Søren Aabye Kierkegaard (b. 1813, d. 1855) was a profound and prolific writer in the Danish “golden age” of intellectual and artistic activity.
His work crosses the boundaries of philosophy, theology, psychology, literary criticism, devotional literature and fiction.
Kierkegaard brought this potent mixture of discourses to bear as social critique and for the purpose of renewing Christian faith within Christendom.
At the same time he made many original conceptual contributions to each of the disciplines he employed.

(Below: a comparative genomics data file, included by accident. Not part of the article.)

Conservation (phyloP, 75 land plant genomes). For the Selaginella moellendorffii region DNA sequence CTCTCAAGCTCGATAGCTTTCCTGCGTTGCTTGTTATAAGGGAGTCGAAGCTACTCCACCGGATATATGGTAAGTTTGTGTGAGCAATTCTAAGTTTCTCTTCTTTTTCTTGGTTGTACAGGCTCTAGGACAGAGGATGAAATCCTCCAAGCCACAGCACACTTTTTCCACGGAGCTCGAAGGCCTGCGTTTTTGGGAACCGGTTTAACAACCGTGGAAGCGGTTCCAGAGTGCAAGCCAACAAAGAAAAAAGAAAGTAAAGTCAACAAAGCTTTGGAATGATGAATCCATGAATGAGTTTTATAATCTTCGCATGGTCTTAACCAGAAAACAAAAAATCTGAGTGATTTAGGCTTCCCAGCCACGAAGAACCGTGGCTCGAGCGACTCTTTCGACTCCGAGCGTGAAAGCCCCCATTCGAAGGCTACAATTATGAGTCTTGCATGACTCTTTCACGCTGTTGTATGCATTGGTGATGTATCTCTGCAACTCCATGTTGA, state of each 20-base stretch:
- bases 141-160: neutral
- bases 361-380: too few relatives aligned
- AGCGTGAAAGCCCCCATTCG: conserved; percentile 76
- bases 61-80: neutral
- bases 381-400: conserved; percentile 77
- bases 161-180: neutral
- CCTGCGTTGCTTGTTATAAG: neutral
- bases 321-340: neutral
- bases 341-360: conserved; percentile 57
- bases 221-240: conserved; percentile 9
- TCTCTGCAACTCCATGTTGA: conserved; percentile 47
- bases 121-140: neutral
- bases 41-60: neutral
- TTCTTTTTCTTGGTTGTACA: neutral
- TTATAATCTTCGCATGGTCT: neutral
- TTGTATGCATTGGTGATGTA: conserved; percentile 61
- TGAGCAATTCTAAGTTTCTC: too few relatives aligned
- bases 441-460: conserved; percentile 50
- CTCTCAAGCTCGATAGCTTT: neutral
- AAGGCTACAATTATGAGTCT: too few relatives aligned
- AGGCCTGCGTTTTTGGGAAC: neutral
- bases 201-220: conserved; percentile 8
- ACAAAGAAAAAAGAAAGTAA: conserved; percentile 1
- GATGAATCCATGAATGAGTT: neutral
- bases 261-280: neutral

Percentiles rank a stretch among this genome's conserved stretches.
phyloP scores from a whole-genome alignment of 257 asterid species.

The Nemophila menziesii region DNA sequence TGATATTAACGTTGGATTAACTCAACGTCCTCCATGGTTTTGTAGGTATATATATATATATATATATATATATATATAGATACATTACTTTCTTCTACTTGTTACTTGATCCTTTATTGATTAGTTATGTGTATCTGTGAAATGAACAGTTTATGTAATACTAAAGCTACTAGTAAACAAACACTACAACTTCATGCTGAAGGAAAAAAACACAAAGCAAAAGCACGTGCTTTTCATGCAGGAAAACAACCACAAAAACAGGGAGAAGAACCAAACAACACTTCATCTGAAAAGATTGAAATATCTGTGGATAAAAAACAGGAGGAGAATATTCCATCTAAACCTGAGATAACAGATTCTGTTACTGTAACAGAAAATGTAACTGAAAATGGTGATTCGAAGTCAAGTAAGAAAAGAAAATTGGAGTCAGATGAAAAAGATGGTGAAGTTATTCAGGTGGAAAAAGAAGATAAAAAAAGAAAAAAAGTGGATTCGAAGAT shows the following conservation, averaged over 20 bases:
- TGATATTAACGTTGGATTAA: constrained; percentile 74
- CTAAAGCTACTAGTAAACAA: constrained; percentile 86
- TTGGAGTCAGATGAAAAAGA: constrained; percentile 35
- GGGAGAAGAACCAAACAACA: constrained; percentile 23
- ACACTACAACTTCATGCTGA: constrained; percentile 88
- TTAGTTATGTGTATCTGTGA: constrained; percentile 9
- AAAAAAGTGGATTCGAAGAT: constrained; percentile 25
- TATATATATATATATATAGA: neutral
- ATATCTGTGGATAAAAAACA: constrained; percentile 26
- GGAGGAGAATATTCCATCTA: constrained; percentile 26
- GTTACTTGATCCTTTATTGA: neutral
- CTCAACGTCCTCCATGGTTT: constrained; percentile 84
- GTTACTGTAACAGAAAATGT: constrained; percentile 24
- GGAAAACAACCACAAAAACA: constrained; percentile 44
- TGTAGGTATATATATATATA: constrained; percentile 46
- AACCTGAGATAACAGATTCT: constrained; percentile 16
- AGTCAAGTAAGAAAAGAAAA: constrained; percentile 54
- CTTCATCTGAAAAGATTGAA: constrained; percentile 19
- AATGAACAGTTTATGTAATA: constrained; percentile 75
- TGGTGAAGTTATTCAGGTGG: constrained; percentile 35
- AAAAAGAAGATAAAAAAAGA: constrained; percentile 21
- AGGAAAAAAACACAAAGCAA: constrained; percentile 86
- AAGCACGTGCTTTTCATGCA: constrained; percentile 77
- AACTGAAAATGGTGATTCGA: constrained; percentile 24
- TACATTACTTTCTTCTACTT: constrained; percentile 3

He is known as the “father of existentialism”, but at least as important are his critiques of Hegel and of the German romantics, his contributions to the development of modernism, his stylistic experimentation, his vivid re-presentation of biblical figures to bring out their modern relevance, his invention of key concepts which have been explored and redeployed by thinkers ever since, his interventions in contemporary Danish church politics, and his fervent attempts to analyse and revitalise Christian faith.